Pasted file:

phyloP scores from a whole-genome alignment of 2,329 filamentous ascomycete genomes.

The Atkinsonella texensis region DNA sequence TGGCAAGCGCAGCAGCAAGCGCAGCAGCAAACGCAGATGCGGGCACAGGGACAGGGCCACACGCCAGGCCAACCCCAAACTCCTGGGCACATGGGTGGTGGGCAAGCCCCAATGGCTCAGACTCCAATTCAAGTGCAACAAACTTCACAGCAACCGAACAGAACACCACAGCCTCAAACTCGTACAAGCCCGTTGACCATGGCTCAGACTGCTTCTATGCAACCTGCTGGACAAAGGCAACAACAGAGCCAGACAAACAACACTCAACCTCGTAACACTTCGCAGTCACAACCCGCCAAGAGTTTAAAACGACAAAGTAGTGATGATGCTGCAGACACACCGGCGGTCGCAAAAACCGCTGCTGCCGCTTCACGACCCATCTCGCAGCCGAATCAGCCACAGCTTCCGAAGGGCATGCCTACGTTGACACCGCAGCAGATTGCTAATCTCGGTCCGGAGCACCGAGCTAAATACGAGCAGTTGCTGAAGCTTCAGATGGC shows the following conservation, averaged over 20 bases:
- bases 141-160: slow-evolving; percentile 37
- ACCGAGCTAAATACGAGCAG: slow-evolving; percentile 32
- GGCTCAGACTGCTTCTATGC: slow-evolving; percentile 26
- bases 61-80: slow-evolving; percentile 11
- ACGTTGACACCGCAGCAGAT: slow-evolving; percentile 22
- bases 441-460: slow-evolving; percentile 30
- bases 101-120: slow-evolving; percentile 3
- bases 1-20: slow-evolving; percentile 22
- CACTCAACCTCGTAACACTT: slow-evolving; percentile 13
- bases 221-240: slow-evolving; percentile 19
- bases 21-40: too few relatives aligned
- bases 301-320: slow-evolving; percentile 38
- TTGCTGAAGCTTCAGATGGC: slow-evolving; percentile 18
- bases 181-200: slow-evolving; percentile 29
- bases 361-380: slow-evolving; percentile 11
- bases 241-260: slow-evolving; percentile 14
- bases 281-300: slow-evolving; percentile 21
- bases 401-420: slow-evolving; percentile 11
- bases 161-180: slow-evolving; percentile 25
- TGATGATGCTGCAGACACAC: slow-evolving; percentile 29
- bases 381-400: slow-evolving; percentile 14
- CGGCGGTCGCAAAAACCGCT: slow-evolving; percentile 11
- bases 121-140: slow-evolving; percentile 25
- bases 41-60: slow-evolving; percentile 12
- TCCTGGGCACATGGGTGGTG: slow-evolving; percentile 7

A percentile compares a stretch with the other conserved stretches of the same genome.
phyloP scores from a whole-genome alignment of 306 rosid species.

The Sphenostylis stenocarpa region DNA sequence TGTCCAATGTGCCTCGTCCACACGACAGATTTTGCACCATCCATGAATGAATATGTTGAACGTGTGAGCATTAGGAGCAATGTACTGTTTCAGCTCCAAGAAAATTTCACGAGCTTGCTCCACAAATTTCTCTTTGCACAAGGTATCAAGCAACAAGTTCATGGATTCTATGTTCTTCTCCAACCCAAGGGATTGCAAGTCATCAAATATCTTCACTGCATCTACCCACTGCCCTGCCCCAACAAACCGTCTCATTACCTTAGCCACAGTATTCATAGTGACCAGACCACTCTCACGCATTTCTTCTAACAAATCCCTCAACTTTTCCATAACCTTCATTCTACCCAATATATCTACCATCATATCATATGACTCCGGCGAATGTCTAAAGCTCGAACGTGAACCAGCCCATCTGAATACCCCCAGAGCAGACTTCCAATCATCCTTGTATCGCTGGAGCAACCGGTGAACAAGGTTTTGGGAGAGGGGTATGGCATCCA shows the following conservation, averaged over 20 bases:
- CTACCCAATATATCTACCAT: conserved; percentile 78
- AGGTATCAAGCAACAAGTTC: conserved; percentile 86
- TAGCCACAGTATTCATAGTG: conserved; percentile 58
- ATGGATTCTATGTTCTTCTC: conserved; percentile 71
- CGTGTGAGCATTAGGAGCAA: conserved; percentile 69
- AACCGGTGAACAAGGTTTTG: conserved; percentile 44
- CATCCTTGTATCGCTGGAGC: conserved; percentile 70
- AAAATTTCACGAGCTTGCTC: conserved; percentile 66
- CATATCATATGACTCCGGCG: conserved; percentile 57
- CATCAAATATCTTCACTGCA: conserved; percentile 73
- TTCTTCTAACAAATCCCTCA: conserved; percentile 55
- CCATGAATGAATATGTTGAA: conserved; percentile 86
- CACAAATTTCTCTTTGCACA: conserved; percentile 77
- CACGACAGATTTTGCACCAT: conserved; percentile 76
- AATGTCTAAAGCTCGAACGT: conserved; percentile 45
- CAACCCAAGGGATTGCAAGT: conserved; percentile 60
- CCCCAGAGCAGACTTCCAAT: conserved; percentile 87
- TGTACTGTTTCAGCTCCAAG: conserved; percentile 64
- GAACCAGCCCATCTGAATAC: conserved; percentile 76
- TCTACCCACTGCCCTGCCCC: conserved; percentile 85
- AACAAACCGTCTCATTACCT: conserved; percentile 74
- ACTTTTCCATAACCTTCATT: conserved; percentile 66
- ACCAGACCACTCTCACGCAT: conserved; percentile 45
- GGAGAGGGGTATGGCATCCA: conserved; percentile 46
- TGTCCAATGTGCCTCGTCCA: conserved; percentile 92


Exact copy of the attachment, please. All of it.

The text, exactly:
phyloP scores from a whole-genome alignment of 2,329 filamentous ascomycete genomes.

The Atkinsonella texensis region DNA sequence TGGCAAGCGCAGCAGCAAGCGCAGCAGCAAACGCAGATGCGGGCACAGGGACAGGGCCACACGCCAGGCCAACCCCAAACTCCTGGGCACATGGGTGGTGGGCAAGCCCCAATGGCTCAGACTCCAATTCAAGTGCAACAAACTTCACAGCAACCGAACAGAACACCACAGCCTCAAACTCGTACAAGCCCGTTGACCATGGCTCAGACTGCTTCTATGCAACCTGCTGGACAAAGGCAACAACAGAGCCAGACAAACAACACTCAACCTCGTAACACTTCGCAGTCACAACCCGCCAAGAGTTTAAAACGACAAAGTAGTGATGATGCTGCAGACACACCGGCGGTCGCAAAAACCGCTGCTGCCGCTTCACGACCCATCTCGCAGCCGAATCAGCCACAGCTTCCGAAGGGCATGCCTACGTTGACACCGCAGCAGATTGCTAATCTCGGTCCGGAGCACCGAGCTAAATACGAGCAGTTGCTGAAGCTTCAGATGGC shows the following conservation, averaged over 20 bases:
- bases 141-160: slow-evolving; percentile 37
- ACCGAGCTAAATACGAGCAG: slow-evolving; percentile 32
- GGCTCAGACTGCTTCTATGC: slow-evolving; percentile 26
- bases 61-80: slow-evolving; percentile 11
- ACGTTGACACCGCAGCAGAT: slow-evolving; percentile 22
- bases 441-460: slow-evolving; percentile 30
- bases 101-120: slow-evolving; percentile 3
- bases 1-20: slow-evolving; percentile 22
- CACTCAACCTCGTAACACTT: slow-evolving; percentile 13
- bases 221-240: slow-evolving; percentile 19
- bases 21-40: too few relatives aligned
- bases 301-320: slow-evolving; percentile 38
- TTGCTGAAGCTTCAGATGGC: slow-evolving; percentile 18
- bases 181-200: slow-evolving; percentile 29
- bases 361-380: slow-evolving; percentile 11
- bases 241-260: slow-evolving; percentile 14
- bases 281-300: slow-evolving; percentile 21
- bases 401-420: slow-evolving; percentile 11
- bases 161-180: slow-evolving; percentile 25
- TGATGATGCTGCAGACACAC: slow-evolving; percentile 29
- bases 381-400: slow-evolving; percentile 14
- CGGCGGTCGCAAAAACCGCT: slow-evolving; percentile 11
- bases 121-140: slow-evolving; percentile 25
- bases 41-60: slow-evolving; percentile 12
- TCCTGGGCACATGGGTGGTG: slow-evolving; percentile 7

A percentile compares a stretch with the other conserved stretches of the same genome.
phyloP scores from a whole-genome alignment of 306 rosid species.

The Sphenostylis stenocarpa region DNA sequence TGTCCAATGTGCCTCGTCCACACGACAGATTTTGCACCATCCATGAATGAATATGTTGAACGTGTGAGCATTAGGAGCAATGTACTGTTTCAGCTCCAAGAAAATTTCACGAGCTTGCTCCACAAATTTCTCTTTGCACAAGGTATCAAGCAACAAGTTCATGGATTCTATGTTCTTCTCCAACCCAAGGGATTGCAAGTCATCAAATATCTTCACTGCATCTACCCACTGCCCTGCCCCAACAAACCGTCTCATTACCTTAGCCACAGTATTCATAGTGACCAGACCACTCTCACGCATTTCTTCTAACAAATCCCTCAACTTTTCCATAACCTTCATTCTACCCAATATATCTACCATCATATCATATGACTCCGGCGAATGTCTAAAGCTCGAACGTGAACCAGCCCATCTGAATACCCCCAGAGCAGACTTCCAATCATCCTTGTATCGCTGGAGCAACCGGTGAACAAGGTTTTGGGAGAGGGGTATGGCATCCA shows the following conservation, averaged over 20 bases:
- CTACCCAATATATCTACCAT: conserved; percentile 78
- AGGTATCAAGCAACAAGTTC: conserved; percentile 86
- TAGCCACAGTATTCATAGTG: conserved; percentile 58
- ATGGATTCTATGTTCTTCTC: conserved; percentile 71
- CGTGTGAGCATTAGGAGCAA: conserved; percentile 69
- AACCGGTGAACAAGGTTTTG: conserved; percentile 44
- CATCCTTGTATCGCTGGAGC: conserved; percentile 70
- AAAATTTCACGAGCTTGCTC: conserved; percentile 66
- CATATCATATGACTCCGGCG: conserved; percentile 57
- CATCAAATATCTTCACTGCA: conserved; percentile 73
- TTCTTCTAACAAATCCCTCA: conserved; percentile 55
- CCATGAATGAATATGTTGAA: conserved; percentile 86
- CACAAATTTCTCTTTGCACA: conserved; percentile 77
- CACGACAGATTTTGCACCAT: conserved; percentile 76
- AATGTCTAAAGCTCGAACGT: conserved; percentile 45
- CAACCCAAGGGATTGCAAGT: conserved; percentile 60
- CCCCAGAGCAGACTTCCAAT: conserved; percentile 87
- TGTACTGTTTCAGCTCCAAG: conserved; percentile 64
- GAACCAGCCCATCTGAATAC: conserved; percentile 76
- TCTACCCACTGCCCTGCCCC: conserved; percentile 85
- AACAAACCGTCTCATTACCT: conserved; percentile 74
- ACTTTTCCATAACCTTCATT: conserved; percentile 66
- ACCAGACCACTCTCACGCAT: conserved; percentile 45
- GGAGAGGGGTATGGCATCCA: conserved; percentile 46
- TGTCCAATGTGCCTCGTCCA: conserved; percentile 92